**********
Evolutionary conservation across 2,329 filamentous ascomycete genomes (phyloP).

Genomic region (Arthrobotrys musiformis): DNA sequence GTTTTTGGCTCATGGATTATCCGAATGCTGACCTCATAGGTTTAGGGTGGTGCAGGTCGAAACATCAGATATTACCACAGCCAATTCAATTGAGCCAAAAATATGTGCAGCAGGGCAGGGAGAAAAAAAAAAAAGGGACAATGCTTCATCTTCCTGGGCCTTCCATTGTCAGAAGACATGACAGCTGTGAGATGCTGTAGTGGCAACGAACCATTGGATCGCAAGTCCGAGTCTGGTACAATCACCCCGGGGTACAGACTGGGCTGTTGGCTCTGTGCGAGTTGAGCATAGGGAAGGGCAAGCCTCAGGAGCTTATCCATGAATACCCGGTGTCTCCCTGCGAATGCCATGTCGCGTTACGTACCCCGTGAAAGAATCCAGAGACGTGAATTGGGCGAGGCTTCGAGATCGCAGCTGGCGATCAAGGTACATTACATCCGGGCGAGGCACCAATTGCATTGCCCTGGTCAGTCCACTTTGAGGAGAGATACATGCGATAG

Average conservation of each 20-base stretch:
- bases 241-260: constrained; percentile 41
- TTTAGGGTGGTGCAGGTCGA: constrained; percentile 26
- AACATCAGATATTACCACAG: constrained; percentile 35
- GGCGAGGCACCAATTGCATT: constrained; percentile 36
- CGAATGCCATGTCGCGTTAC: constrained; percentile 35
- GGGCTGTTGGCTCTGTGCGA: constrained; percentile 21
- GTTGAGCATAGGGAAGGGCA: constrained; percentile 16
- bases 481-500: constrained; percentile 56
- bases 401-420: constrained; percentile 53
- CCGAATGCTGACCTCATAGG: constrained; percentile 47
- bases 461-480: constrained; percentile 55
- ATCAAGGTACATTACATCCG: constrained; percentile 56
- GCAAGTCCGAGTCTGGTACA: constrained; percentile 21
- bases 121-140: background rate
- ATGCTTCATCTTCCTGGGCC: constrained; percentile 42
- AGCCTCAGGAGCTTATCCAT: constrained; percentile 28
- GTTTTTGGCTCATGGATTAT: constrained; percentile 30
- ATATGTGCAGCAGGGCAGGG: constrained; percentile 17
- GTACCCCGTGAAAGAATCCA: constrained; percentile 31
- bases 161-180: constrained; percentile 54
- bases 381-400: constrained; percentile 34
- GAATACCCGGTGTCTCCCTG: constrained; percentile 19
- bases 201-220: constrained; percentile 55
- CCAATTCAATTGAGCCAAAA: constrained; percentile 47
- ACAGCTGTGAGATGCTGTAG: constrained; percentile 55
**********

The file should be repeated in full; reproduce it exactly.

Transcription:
Evolutionary conservation across 2,329 filamentous ascomycete genomes (phyloP).

Genomic region (Arthrobotrys musiformis): DNA sequence GTTTTTGGCTCATGGATTATCCGAATGCTGACCTCATAGGTTTAGGGTGGTGCAGGTCGAAACATCAGATATTACCACAGCCAATTCAATTGAGCCAAAAATATGTGCAGCAGGGCAGGGAGAAAAAAAAAAAAGGGACAATGCTTCATCTTCCTGGGCCTTCCATTGTCAGAAGACATGACAGCTGTGAGATGCTGTAGTGGCAACGAACCATTGGATCGCAAGTCCGAGTCTGGTACAATCACCCCGGGGTACAGACTGGGCTGTTGGCTCTGTGCGAGTTGAGCATAGGGAAGGGCAAGCCTCAGGAGCTTATCCATGAATACCCGGTGTCTCCCTGCGAATGCCATGTCGCGTTACGTACCCCGTGAAAGAATCCAGAGACGTGAATTGGGCGAGGCTTCGAGATCGCAGCTGGCGATCAAGGTACATTACATCCGGGCGAGGCACCAATTGCATTGCCCTGGTCAGTCCACTTTGAGGAGAGATACATGCGATAG

Average conservation of each 20-base stretch:
- bases 241-260: constrained; percentile 41
- TTTAGGGTGGTGCAGGTCGA: constrained; percentile 26
- AACATCAGATATTACCACAG: constrained; percentile 35
- GGCGAGGCACCAATTGCATT: constrained; percentile 36
- CGAATGCCATGTCGCGTTAC: constrained; percentile 35
- GGGCTGTTGGCTCTGTGCGA: constrained; percentile 21
- GTTGAGCATAGGGAAGGGCA: constrained; percentile 16
- bases 481-500: constrained; percentile 56
- bases 401-420: constrained; percentile 53
- CCGAATGCTGACCTCATAGG: constrained; percentile 47
- bases 461-480: constrained; percentile 55
- ATCAAGGTACATTACATCCG: constrained; percentile 56
- GCAAGTCCGAGTCTGGTACA: constrained; percentile 21
- bases 121-140: background rate
- ATGCTTCATCTTCCTGGGCC: constrained; percentile 42
- AGCCTCAGGAGCTTATCCAT: constrained; percentile 28
- GTTTTTGGCTCATGGATTAT: constrained; percentile 30
- ATATGTGCAGCAGGGCAGGG: constrained; percentile 17
- GTACCCCGTGAAAGAATCCA: constrained; percentile 31
- bases 161-180: constrained; percentile 54
- bases 381-400: constrained; percentile 34
- GAATACCCGGTGTCTCCCTG: constrained; percentile 19
- bases 201-220: constrained; percentile 55
- CCAATTCAATTGAGCCAAAA: constrained; percentile 47
- ACAGCTGTGAGATGCTGTAG: constrained; percentile 55